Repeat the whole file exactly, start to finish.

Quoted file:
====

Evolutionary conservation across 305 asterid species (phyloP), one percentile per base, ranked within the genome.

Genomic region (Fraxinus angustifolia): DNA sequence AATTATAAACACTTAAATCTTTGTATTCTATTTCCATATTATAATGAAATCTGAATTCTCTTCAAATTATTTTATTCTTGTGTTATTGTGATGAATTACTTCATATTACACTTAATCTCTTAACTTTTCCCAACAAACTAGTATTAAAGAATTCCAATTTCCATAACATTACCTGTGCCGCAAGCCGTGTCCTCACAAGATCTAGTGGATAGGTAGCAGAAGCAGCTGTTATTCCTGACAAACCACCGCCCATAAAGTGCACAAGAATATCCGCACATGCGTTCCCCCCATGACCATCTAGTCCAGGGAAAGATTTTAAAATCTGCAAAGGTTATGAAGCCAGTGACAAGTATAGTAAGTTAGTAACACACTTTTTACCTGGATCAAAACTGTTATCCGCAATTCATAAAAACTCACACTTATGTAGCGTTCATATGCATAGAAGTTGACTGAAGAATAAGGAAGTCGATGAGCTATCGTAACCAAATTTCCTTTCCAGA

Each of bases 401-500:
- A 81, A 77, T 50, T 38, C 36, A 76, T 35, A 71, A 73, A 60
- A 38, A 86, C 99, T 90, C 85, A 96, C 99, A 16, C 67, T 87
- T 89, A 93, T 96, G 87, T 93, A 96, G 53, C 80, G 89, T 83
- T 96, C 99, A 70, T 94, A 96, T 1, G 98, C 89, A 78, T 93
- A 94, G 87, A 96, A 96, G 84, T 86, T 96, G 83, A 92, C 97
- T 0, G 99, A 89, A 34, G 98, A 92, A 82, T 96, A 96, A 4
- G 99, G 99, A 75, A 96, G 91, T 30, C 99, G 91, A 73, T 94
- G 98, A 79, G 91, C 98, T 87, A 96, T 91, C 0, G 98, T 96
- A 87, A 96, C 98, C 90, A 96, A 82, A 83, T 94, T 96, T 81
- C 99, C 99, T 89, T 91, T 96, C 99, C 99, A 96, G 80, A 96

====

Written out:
Evolutionary conservation across 305 asterid species (phyloP), one percentile per base, ranked within the genome.

Genomic region (Fraxinus angustifolia): DNA sequence AATTATAAACACTTAAATCTTTGTATTCTATTTCCATATTATAATGAAATCTGAATTCTCTTCAAATTATTTTATTCTTGTGTTATTGTGATGAATTACTTCATATTACACTTAATCTCTTAACTTTTCCCAACAAACTAGTATTAAAGAATTCCAATTTCCATAACATTACCTGTGCCGCAAGCCGTGTCCTCACAAGATCTAGTGGATAGGTAGCAGAAGCAGCTGTTATTCCTGACAAACCACCGCCCATAAAGTGCACAAGAATATCCGCACATGCGTTCCCCCCATGACCATCTAGTCCAGGGAAAGATTTTAAAATCTGCAAAGGTTATGAAGCCAGTGACAAGTATAGTAAGTTAGTAACACACTTTTTACCTGGATCAAAACTGTTATCCGCAATTCATAAAAACTCACACTTATGTAGCGTTCATATGCATAGAAGTTGACTGAAGAATAAGGAAGTCGATGAGCTATCGTAACCAAATTTCCTTTCCAGA

Each of bases 401-500:
- A 81, A 77, T 50, T 38, C 36, A 76, T 35, A 71, A 73, A 60
- A 38, A 86, C 99, T 90, C 85, A 96, C 99, A 16, C 67, T 87
- T 89, A 93, T 96, G 87, T 93, A 96, G 53, C 80, G 89, T 83
- T 96, C 99, A 70, T 94, A 96, T 1, G 98, C 89, A 78, T 93
- A 94, G 87, A 96, A 96, G 84, T 86, T 96, G 83, A 92, C 97
- T 0, G 99, A 89, A 34, G 98, A 92, A 82, T 96, A 96, A 4
- G 99, G 99, A 75, A 96, G 91, T 30, C 99, G 91, A 73, T 94
- G 98, A 79, G 91, C 98, T 87, A 96, T 91, C 0, G 98, T 96
- A 87, A 96, C 98, C 90, A 96, A 82, A 83, T 94, T 96, T 81
- C 99, C 99, T 89, T 91, T 96, C 99, C 99, A 96, G 80, A 96